City view, Camerino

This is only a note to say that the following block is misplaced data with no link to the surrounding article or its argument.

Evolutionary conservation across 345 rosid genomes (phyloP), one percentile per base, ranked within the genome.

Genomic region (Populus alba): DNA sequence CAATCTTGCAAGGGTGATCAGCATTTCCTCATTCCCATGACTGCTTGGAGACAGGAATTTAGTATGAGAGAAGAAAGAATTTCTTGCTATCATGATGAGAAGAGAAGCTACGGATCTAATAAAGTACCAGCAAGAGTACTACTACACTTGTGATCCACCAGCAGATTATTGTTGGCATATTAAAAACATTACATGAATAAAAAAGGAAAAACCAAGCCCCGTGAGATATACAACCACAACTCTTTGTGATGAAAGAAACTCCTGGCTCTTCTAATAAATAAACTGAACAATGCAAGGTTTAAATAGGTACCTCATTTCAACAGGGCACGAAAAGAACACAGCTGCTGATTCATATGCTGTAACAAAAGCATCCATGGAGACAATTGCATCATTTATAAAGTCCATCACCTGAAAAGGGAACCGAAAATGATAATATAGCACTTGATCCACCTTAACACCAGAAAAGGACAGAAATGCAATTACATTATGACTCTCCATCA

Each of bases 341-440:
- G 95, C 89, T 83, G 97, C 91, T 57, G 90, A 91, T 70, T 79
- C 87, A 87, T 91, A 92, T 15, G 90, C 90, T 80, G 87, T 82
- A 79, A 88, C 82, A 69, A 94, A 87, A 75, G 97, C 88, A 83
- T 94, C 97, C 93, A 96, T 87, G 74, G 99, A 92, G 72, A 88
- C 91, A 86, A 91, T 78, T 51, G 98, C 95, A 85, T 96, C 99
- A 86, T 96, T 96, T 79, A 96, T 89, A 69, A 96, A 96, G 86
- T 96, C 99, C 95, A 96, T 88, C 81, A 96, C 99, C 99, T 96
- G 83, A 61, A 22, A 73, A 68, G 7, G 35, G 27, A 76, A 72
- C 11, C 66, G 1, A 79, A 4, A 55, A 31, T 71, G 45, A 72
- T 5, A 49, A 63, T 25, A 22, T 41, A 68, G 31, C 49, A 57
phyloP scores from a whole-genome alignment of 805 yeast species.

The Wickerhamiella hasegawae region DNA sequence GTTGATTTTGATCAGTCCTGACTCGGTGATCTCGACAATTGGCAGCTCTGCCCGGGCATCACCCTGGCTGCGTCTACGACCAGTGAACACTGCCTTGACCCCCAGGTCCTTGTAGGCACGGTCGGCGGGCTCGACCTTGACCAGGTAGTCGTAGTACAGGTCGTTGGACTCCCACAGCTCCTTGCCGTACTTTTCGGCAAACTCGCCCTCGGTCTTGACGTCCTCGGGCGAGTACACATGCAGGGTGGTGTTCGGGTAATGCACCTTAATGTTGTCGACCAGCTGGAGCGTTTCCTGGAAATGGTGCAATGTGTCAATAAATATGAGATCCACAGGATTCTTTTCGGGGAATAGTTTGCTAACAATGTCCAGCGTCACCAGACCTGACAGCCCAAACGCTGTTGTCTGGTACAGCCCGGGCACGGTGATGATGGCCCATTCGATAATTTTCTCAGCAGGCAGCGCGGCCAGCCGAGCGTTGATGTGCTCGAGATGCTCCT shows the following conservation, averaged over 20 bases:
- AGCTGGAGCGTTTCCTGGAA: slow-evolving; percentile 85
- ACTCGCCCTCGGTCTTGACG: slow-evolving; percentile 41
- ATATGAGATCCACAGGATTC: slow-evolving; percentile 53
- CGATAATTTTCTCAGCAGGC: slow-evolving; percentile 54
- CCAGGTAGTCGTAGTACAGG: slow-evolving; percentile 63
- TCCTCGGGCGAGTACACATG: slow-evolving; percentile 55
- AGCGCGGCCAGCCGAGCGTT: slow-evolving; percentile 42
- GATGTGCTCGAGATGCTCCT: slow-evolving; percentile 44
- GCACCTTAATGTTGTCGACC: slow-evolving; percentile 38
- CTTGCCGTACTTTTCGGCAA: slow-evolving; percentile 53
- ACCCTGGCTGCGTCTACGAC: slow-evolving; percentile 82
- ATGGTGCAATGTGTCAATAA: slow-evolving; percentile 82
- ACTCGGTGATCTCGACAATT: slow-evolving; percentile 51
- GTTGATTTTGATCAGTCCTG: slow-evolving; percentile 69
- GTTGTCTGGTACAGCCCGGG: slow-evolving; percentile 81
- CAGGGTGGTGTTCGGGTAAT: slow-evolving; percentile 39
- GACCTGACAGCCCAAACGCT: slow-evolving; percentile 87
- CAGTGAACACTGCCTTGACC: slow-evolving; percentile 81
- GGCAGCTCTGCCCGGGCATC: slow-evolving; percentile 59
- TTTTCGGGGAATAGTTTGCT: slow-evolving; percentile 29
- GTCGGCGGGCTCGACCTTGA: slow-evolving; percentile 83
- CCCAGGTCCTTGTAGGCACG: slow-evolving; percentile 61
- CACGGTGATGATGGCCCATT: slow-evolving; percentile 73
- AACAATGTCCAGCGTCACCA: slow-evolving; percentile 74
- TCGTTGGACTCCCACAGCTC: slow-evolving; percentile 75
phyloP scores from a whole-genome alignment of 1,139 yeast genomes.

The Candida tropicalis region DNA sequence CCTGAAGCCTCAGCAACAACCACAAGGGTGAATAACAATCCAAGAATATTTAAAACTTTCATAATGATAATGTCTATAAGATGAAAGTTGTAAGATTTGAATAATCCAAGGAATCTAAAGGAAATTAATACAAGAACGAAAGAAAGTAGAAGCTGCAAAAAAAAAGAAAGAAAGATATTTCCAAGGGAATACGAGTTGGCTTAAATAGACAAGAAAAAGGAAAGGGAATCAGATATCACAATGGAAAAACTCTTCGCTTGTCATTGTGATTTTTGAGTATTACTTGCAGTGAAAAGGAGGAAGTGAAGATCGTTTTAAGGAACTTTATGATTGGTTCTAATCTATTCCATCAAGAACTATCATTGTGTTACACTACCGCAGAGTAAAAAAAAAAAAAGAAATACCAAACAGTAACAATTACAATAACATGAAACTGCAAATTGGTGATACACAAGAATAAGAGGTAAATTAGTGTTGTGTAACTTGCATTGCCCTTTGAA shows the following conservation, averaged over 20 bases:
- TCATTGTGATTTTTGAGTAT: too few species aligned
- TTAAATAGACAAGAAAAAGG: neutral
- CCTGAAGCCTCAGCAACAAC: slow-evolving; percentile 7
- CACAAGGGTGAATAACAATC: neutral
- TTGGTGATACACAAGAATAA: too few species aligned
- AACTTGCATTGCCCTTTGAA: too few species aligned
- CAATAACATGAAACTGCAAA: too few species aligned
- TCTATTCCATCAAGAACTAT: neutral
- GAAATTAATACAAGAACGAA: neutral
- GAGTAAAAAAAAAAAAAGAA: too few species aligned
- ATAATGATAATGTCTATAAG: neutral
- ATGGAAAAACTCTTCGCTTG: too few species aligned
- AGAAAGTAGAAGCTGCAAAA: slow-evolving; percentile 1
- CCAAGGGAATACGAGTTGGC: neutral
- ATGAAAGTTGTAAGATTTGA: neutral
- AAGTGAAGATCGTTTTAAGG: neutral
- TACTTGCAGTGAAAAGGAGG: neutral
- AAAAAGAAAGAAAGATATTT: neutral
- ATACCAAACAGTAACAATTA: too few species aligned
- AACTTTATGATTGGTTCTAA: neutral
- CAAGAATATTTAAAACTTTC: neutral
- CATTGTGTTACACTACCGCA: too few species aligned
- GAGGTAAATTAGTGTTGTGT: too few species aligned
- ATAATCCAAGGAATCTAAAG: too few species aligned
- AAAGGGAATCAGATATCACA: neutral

Jewish merchants and artisans populated Camerino as early as the 1400’s. The historian A. Luzzato found documents indicating that in 1439 Francesco Sforza drew up a contract with local Jews for loans for the production and export of textiles. Camerino was one of eleven towns between Ancona and Rome where Jewish merchants were known as active in trade. The town and its Jewish community began a rapid decline in 1545, as Camerino was incorporated into the Papal States. At that time the Jews were forced to move in the area between what is now Piazza Garibaldi and the church of San Francesco, where one can still find a narrow street called Vicolo della Giudecca. In 1569 the Jews were expelled from Camerino and found refuge in Pesaro, Urbino and Senigallia. Camerino and Camerini can be still found today as Jewish last names.